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The pisiform is uncommonly fractured. When the radiographer is presented with a suspected pisiform fracture, a knowledge of the appropriate supplementary views will potentially assist in confirming the fracture.Mechanism of Injury
The pisiform is typically injured by a fall on an outstretched hand in a dorsiflexed position, with the impact on the hypothenar eminence Bryan C Hoynak, Laura Hopson, MD, e medicine
The pisiform is a sesamoid bone within the tendon of the flexor carpi ulnaris. It articulates only with the triquetrum and lies near the deep ulnar nerve and artery.
The average incidence of pisiform fractures is 0.2% of all carpal fractures and approximately half of them are isolated fractures.
M. Tayfun Altınok MD. , Kadir Ertem MD , Ahmet Sığırcı MD , Alpay Alkan MD An Isolated Acute Pisiform Fracture: Usefulness Of MR Imaging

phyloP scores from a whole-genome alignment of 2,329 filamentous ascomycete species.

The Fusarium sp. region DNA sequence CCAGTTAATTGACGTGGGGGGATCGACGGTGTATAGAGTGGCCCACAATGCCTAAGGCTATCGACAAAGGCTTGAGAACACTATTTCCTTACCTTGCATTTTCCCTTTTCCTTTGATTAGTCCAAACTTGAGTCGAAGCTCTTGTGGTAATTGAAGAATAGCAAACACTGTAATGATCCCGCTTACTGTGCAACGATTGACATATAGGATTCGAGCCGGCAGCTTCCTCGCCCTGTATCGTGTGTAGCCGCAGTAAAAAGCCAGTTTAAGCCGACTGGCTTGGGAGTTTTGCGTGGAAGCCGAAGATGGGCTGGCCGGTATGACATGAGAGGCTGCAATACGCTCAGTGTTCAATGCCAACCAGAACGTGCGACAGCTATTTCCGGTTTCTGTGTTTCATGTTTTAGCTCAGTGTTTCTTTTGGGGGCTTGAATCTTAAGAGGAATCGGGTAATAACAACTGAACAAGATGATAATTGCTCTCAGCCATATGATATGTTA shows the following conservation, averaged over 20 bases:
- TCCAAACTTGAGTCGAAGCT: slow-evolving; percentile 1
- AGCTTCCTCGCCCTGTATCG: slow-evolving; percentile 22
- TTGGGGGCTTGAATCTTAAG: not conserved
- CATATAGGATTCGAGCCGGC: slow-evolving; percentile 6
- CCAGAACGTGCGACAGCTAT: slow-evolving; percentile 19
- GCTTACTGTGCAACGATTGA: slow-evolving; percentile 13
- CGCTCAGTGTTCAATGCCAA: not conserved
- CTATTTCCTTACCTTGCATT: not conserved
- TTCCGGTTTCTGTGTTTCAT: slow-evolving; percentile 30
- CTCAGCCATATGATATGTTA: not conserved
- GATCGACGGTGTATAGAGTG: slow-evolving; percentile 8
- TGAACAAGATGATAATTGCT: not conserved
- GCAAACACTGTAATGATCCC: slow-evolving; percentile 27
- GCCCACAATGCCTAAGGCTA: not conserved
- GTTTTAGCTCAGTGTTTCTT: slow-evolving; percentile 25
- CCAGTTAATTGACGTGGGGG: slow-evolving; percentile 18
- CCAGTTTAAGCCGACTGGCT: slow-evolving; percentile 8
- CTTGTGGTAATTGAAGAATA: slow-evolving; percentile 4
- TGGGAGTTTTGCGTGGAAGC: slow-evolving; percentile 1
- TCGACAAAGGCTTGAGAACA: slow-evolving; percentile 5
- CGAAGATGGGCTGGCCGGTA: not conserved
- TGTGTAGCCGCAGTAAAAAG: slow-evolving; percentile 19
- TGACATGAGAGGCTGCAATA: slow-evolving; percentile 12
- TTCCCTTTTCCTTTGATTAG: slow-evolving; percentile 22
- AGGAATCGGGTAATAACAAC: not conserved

|Michael A Fleege, Pisiform Fractures, Skeletal Radiology, 1991: 20 p161|
Demonstration of pisiform fractures will usually require dedicated radiographic techniques. In particular, a 20 degree supinated lateral wrist and carpal tunnel view may be helpful. In a study by Fleege et al (1991), the PA view was also found beneficial in demonstrating pisiform fractures.
The PA wrist view demonstrates a suspected pisiform fracture The scaphoid view tends to superimpose the pisiform over the hamate to no particular advantage In a correctly positioned lateral wrist, the pisiform will be superimposed over the scaphoid A lateral wrist with 20 degrees of supination will result in a useful demonstration of the pisiform A carpal tunnel view will also demonstrate the pisiform well, and in this case, demonstrates the suspected pisiform fracture
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